HOW I GOT THE SHOT: I am continually trying to push myself creatively but it gets progressively more difficult to find new and satisfying ways to interpret subjects I have already photographed. I have to confess I am not sure where I got the idea for this week’s photograph other than from the accumulated wisdom of the first 100,000 or so pictures I have taken outdoors. I did know that when I decided to shove my head and camera into the inner mass of leaves of branches of a plum tree radiating fall colors that I would have to do it more than once. And I am fairly certain I will try it again, despite the scratches and dirt in my ear.
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For photographers just getting started, it is important to understand there are two basic elements to consider in every photograph: depth and movement. Every DSLR and many simple cameras offer shooting options which give priority to the aperture or shutter speed, which control these variables. So when I bent my cheek around a rotting leaf, I knew I wanted the largest aperture possible to keep depth to an absolute minimum.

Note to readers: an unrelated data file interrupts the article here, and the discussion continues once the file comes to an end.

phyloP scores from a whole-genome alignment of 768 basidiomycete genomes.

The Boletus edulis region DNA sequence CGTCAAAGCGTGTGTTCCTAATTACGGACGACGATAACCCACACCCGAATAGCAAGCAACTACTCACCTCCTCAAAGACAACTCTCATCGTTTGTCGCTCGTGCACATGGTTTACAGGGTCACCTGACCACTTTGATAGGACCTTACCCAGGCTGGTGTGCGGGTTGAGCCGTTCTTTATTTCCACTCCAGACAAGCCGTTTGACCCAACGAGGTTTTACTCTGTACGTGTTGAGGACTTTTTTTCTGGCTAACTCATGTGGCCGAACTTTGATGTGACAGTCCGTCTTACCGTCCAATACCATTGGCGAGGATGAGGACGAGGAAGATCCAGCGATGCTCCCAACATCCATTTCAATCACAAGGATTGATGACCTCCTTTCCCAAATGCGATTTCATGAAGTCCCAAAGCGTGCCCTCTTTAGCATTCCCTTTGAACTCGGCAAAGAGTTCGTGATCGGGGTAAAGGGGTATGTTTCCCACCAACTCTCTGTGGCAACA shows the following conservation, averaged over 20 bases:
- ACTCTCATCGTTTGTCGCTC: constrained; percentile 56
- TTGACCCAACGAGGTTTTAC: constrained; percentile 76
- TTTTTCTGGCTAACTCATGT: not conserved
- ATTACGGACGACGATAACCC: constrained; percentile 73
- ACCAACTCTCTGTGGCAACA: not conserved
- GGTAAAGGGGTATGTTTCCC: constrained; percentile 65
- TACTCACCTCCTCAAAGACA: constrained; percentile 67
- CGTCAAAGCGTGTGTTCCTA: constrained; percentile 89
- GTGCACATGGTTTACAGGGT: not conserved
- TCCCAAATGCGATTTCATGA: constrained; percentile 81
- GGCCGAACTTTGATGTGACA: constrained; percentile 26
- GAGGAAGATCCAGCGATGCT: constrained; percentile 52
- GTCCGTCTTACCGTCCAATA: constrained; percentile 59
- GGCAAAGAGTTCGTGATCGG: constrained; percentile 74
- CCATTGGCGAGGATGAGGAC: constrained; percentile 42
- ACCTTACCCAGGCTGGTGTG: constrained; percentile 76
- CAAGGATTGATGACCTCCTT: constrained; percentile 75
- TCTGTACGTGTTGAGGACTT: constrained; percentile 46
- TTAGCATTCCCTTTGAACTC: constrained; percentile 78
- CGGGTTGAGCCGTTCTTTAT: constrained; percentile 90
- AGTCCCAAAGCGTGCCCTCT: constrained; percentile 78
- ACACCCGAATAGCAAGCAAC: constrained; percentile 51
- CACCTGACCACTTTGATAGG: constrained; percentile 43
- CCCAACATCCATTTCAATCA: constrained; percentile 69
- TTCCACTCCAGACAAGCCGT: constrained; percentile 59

Here, though, instead of removing objects that fall way out of focus, I allowed them to remain in the frame and throw abstractions of light and color around my subject, which is just a single leaf. I made at least a dozen attempts on two outings with five different trees. I had to keep shooting because my eyes – and yours as well – don’t see this way. Our two eyes (compared with the camera’s single lens) allow substantial depth perception so there was no way for me to determine what might be the result of this experiment by simply eyeing the subject. I had to see it in camera.
This shot worked the best, I think, because I managed to fill the entire frame around the subject and find a tree awash with colors. No more tree hugging for me; from now on I dive head first into the crown.TECHNICAL DATA:Camera: Nikon D700, hand held, center-weighted metering mode. Raw file converted to Jpeg. Lens: Nikon 135DC prime lens, f/2 at 1/1,250 sec., ISO 200. Date: Oct 17, 2013, 4:33 p.m. Location: Judean Mountains, Gush Etzion.